What Is the Beef Round Primal Cut?

A Guide to the Beef Round Primal Cut

rump roast
Carnivore Locavore / Flickr

The beef round is a large primal cut consisting mainly of the rear leg and rump of the animal.

Steaks and roasts from the beef round can be tough since those muscles get a lot of exercise. They're also very lean since most of the fat on a beef cow is deposited toward the front of the animal.

Finally, because the beef round encompasses the leg, hip, and knee, it contains a lot of tendons, ligaments, cartilage and other connective tissue as well, which can be chewy if not cooked properly.

Beef Round: Cheap and Nourishing

On the plus side, these are inexpensive cuts that are every bit as nourishing as a beef tenderloin or ribeye steak, which makes the beef round a very economical way to feed a family or any other group of hungry people.

As for the issues of toughness and so on, you're in luck. Because the key phrase above is "if not cooked properly." If you use the right cooking technique, there is no such thing as a tough cut of meat.

There are basically three parts to the beef round—the top round, bottom round, and the knuckle or tip.

The Knuckle (aka "Sirloin Tip")

The knuckle is a clump of muscles from the thigh, running along the front of the leg from the hip to the knee.

The three main muscles in the knuckle are the quadriceps femoris, sometimes just called the knuckle; the rectus femoris or knuckle center; and the vastus lateralis or knuckle side.

If you ever see something called a sirloin tip, guess what? It's the knuckle. And it's not from the sirloin, it's from the round. Calling it a sirloin tip doesn't make it more tender, although it might make it cost a little bit more.

A whole knuckle can be made into steaks and roasts, but there's a bit of connective tissue in there holding those muscles together. A knuckle roast should probably be braised because those seams of connective tissue would be too chewy otherwise.

By the way, there's another piece of meat that sometimes goes by the name sirloin tip, and it's actually the sirloin flap, which actually is from the beef sirloin primal. Sirloin flap is more like skirt steak, though, so it's completely different from the knuckle.

Top Round: Good for Making Roast Beef

Top round comes from the inside of the leg and is therefore sometimes called inside round. In its retail form, it usually consists of two muscles, the semimembranosus, and the adductor.

Comparatively speaking, the top round is more tender than bottom round, but down at this end of the beef carcass, the word "tender" has a much different meaning than it does up around the rib or short loin.

Because it's tough and lean, the trick with top round is that you want to cook it medium rare and then slice it thinly. That makes it ideal for roast beef sandwiches.

But even if you're serving it as a roast, it's a good idea to slice it thinly, against the grain, so that it's easier to chew. And don't forget the gravy.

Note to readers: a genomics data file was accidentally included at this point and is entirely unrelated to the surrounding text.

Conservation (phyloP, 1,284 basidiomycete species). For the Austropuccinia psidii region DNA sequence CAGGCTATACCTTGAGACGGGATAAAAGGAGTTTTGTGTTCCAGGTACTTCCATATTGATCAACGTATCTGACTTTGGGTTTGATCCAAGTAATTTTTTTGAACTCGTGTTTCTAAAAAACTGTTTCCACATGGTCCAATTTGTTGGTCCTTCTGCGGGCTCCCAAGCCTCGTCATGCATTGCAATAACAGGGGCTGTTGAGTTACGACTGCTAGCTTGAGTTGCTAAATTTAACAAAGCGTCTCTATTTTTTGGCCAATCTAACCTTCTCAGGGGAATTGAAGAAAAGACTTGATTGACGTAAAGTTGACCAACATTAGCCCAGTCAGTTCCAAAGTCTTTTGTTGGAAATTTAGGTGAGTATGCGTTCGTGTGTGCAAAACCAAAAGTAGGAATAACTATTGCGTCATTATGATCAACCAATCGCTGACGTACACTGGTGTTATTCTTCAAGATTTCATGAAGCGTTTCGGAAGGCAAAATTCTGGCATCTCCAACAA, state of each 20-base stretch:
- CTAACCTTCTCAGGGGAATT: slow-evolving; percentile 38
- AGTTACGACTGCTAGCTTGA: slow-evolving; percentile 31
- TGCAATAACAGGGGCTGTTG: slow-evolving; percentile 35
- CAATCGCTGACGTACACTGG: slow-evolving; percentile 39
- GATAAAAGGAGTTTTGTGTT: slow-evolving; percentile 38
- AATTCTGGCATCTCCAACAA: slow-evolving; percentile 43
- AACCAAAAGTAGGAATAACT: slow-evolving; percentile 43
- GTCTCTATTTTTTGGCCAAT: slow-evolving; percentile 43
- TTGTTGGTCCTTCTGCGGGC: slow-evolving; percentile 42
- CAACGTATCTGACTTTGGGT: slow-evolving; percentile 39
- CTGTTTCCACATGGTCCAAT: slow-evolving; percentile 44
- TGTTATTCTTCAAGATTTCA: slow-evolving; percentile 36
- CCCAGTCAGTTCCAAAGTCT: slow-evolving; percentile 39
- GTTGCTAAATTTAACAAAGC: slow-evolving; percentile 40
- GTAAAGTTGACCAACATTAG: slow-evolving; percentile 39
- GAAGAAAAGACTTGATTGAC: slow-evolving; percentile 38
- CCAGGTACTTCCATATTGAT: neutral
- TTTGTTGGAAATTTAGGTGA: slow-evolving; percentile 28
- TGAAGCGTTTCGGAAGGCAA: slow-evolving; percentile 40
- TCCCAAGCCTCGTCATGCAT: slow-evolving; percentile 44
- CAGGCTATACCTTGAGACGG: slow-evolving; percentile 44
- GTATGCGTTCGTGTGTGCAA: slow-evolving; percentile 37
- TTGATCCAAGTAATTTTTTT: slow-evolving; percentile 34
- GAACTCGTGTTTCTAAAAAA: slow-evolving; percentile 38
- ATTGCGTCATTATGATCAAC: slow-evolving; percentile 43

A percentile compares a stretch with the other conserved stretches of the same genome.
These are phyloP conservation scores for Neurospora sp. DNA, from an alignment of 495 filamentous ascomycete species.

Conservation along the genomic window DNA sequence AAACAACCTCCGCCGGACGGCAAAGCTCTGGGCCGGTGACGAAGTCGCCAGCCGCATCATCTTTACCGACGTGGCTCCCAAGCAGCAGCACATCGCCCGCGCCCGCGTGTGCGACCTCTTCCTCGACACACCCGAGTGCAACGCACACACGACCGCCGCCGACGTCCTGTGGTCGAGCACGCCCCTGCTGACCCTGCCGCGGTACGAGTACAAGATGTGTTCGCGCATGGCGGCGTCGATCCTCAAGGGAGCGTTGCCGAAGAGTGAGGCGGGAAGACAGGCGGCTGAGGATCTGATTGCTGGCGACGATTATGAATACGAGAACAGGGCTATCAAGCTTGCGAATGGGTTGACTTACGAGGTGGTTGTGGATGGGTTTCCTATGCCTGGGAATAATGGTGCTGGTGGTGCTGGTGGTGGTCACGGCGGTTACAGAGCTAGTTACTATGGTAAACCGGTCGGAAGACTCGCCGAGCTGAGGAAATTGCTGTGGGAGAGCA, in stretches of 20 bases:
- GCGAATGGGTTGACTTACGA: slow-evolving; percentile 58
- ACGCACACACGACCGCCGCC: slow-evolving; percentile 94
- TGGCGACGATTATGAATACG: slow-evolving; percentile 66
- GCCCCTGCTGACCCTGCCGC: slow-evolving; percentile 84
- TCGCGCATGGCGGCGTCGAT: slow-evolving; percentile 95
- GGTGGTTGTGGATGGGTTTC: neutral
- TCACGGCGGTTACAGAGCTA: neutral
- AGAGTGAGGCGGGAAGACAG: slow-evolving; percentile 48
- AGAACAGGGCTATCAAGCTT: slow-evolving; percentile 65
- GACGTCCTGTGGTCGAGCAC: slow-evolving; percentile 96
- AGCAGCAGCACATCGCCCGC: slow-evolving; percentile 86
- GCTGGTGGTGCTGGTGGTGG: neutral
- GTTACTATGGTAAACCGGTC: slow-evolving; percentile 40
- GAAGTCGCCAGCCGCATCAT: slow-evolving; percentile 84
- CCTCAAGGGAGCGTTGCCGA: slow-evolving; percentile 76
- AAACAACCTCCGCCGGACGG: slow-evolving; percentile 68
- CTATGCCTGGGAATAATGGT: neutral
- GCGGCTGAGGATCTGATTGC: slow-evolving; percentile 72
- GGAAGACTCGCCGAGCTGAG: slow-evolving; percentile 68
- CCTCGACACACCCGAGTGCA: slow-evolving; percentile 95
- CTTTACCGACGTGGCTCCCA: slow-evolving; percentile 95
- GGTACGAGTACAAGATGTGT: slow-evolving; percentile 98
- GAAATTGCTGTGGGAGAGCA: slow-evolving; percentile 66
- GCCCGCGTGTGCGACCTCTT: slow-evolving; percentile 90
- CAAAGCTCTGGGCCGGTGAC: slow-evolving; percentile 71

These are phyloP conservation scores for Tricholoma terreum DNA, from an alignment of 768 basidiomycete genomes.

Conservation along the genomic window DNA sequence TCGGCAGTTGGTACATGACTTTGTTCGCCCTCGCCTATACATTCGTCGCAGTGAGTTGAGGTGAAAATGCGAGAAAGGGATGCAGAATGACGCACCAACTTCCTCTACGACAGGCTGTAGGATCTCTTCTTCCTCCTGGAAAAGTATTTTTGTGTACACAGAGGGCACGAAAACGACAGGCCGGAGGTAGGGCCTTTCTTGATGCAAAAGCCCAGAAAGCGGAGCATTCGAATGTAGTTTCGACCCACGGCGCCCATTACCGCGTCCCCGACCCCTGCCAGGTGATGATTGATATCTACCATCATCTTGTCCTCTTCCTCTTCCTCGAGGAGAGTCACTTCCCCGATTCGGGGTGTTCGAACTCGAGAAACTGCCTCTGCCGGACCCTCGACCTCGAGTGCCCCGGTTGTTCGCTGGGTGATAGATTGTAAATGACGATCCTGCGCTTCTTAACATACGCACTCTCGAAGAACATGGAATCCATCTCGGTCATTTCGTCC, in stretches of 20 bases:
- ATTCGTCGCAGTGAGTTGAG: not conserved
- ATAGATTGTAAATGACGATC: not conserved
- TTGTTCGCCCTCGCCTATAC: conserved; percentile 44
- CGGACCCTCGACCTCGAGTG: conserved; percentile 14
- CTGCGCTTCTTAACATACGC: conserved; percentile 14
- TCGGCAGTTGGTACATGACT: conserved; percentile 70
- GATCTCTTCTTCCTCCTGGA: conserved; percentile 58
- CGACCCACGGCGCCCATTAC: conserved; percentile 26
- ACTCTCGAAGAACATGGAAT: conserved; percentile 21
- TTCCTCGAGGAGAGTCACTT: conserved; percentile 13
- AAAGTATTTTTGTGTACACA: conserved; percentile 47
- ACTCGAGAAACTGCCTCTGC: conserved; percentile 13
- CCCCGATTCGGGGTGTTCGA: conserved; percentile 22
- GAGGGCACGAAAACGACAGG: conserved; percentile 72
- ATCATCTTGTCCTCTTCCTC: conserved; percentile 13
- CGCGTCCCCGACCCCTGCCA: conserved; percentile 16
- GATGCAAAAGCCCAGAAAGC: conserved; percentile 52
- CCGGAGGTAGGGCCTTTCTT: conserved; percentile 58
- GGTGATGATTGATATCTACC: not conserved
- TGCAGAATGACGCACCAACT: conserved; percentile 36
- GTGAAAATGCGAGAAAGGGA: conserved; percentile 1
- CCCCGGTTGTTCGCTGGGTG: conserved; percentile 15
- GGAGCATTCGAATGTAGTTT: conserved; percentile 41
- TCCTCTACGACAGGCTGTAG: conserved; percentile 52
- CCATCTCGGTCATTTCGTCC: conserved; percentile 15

To achieve a good medium rare roast from the top round, you'll want to start it at a high temperature to brown the outside and then lower it so that it cooks slowly the rest of the way.

If you do this right you'll end up with a nice uniformly medium rare roast without any gray sections around the edges.

Some people even roast top round using a technique similar to the closed-oven method for cooking prime rib.

Top Round Steaks: Yea or Nay?

You'll also sometimes see top round steaks, and the best way to deal with these is to manually tenderize them with a meat mallet or some other mechanical tenderizer. They're actually pretty good for making Swiss steak.

Marinating will add flavor (which top round steaks lack because they're so lean), but marinating doesn't tenderize meat.

Otherwise, if you're looking for an economical steak, cooked in the traditional way, sirloin might be a better choice.

Top round is also sometimes used for making London broil, which basically involves marinating a thick slab of beef, grilling it quickly over high heat and then slicing it thinly against the grain.

And slicing it thinly against the grain is the most important part. Otherwise, grilling top round is going to put your jaws to the test.

A third muscle in the top round, the gracilis, or top round cap, is sometimes used for stir fry meat, fajitas and so on. And if you ever see something called a Santa Fe cut, it's the top round cap. It's similar to a flank steak. One day I'll write an article about the trend of naming steaks after all these cowboy-sounding places in the southwestern U.S.

Bottom Round and Eye of Round

On the other side of the leg are the bottom round (sometimes called outside round, because it's from the outside of the leg), and the eye of round. If you ever saw something called rump roast, it was bottom round.

The eye of round is another decent choice for roasting, with all the caveats discussed above. Eye of round roasts are best sliced thinly, and they make good sandwiches.

Although you don't see them much anymore, the old-fashioned bone-in round roast is simply a thick roast cut straight across the femur bone. You'll see a cross-section of the bone in it, along with sections of all the other muscles around it. These are decent for making classic pot roast (or an oven-braised bottom round pot roast) and they're comparable to (but leaner than) beef chuck arm roasts (which you also probably don't see much anymore).

Finally, the femur bone is an excellent marrow bone, and the joints have a lot of cartilage on them, making them ideal for making beef stock.